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- emilygiven: I. Introduction The Preamble to the Rome Statute provides that the aims of the International Criminal Court (ICC) are “to punish the most serious crimes of concern to the international community,” and “contribute to the prevention of such crimes.”1 Other goals of the Court presumably include creating a historical record of these crimes, expressing moral condemnation of them... (more)
- Jenevieve Discar: Assessment of Outreach Programs Executed by the ICTY, ICTR and ECCC I. Introduction This paper will examine the outreach programs executed by the International Criminal Tribunal for the former Yugoslavia (ICTY), the International Criminal Tribunal for Rwanda (ICTR), and the Extraordinary Chambers in the Courts of Cambodia (ECCC) in an effort to guide International Criminal... (more)
- John Litwin: Reaching the Masses: Social Media and the International Criminal Court I. Introduction As a controversial international tribunal, the International Criminal Court (ICC, or “the Court”) relies on public approval for its legitimacy. As the court has observed, “justice must be both done and seen to be done.”1 Therefore, a comprehensive outreach campaign is a crucial component of the court’s goal to... (more)
- karen.kwok: The Importance of Timing in ICC Outreach Strategies I. Introduction Outreach plays an important role in the success of the International Criminal Court. Unlike domestic courts that have been developed for years, international tribunals is still a relatively new concept that requires substantial outreach “to cultivate a level of awareness and understanding of the Court’s mandate and mode of... (more)
- Taku: I find the contributions refreshing and interesting. However, there appears to be a presumption that the Outreach policy and the program overseeing its implementation is properly constituted and efficient. This may not be the case after all. A cursory observation of the ICC institutional framework reveals that the Outreach Program as presently constituted needs to be re-examined and re-organized. There is a need to seriously reconsider the constitution of the program, its mission and functions... (more)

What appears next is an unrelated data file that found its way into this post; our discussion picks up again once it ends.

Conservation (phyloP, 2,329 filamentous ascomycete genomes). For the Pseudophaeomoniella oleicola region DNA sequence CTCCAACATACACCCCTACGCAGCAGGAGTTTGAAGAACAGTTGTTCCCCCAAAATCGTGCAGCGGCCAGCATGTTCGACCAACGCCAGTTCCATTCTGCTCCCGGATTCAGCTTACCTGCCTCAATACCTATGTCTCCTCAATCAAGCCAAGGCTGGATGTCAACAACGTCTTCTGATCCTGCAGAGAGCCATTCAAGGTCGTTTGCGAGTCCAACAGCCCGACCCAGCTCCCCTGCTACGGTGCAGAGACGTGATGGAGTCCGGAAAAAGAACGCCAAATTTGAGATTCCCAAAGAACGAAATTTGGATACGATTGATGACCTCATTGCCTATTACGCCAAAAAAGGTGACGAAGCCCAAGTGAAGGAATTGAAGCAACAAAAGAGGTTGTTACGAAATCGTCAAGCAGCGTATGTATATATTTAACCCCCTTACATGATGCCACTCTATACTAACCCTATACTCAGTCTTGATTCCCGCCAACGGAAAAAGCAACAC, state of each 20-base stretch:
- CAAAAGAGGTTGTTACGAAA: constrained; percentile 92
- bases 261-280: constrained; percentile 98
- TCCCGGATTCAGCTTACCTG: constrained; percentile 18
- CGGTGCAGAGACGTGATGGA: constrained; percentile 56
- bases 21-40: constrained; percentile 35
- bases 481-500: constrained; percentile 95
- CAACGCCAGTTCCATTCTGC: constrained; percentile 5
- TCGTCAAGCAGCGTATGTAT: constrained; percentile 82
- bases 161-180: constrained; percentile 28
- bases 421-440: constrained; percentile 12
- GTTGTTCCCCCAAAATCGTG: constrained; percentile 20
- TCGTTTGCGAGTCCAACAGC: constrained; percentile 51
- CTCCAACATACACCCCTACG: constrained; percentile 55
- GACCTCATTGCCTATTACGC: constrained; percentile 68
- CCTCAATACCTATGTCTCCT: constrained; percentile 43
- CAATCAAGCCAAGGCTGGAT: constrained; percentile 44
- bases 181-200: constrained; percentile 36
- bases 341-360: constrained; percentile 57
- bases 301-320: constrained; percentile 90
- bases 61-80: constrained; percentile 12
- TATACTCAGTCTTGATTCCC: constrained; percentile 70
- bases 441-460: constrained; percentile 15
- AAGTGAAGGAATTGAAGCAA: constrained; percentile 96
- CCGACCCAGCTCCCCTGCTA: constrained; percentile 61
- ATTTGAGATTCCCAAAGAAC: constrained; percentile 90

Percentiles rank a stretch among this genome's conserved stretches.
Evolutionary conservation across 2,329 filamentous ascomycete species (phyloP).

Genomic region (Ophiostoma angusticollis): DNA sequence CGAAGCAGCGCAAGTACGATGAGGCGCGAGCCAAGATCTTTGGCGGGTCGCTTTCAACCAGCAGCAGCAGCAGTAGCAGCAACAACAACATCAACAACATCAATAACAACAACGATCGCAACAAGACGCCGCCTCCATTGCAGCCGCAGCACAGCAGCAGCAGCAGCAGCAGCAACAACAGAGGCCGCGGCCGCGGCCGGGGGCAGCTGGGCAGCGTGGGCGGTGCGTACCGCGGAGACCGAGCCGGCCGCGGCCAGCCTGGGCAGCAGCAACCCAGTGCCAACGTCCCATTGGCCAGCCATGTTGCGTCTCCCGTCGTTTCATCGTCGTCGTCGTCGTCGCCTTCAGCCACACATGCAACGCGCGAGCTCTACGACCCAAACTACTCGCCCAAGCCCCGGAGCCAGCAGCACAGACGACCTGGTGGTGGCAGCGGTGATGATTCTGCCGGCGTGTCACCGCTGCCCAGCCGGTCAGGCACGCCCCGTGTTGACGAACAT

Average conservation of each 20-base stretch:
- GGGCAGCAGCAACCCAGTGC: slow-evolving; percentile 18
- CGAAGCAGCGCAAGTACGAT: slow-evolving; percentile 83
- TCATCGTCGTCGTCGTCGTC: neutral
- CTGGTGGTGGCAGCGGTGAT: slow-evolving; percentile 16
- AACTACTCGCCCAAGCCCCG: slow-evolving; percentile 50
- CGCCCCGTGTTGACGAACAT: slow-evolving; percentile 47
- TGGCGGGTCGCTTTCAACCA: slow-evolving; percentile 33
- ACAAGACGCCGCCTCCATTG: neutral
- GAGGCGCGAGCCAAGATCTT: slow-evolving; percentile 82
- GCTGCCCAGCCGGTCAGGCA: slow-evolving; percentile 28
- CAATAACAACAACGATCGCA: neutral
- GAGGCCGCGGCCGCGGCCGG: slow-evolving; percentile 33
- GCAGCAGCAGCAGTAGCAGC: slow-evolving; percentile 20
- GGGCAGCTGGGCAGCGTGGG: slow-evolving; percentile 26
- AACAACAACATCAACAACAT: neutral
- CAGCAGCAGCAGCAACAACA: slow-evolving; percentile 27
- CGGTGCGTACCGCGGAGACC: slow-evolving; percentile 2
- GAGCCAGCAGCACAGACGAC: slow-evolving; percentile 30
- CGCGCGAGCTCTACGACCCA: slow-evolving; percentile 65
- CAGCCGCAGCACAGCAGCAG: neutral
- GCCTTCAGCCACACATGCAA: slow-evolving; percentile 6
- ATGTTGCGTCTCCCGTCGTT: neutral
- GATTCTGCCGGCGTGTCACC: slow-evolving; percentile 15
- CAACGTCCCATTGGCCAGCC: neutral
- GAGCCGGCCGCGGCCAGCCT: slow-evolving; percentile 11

- McElroy: Outreach at the ICC: Implications for Funding Constraints I. Introduction Although the International Criminal Court was established over a decade ago, the Court’s present ability to provide effective outreach faces certain challenges. With regard to outreach objectives, the Court aims to provide accurate and comprehensive information to affected communities with respect to the Court’s role and activities... (more)
- ecalmeyer: Outreach and the ICC: A Losing Battle I. Introduction The International Criminal Court is not currently the proper entity to lead comprehensive outreach on international criminal law and the Court’s international justice efforts. On one hand, outreach and education are indeed crucial to promote an understanding of the International Criminal Court (“ICC”). In order for the... (more)
Comment on the Outreach Question: “How can the ICC and its stakeholders more fully address challenges to outreach and public information, better utilize technology and other methods to enhance understanding of the Court’s mandate and activities, and promote support for its work?”
Outreach and the ICC: A Losing Battle
The International Criminal Court is not currently the proper entity to lead comprehensive outreach on international criminal law and the Court’s international justice efforts. On one hand, outreach and education are indeed crucial to promote an understanding of the International Criminal Court (“ICC”).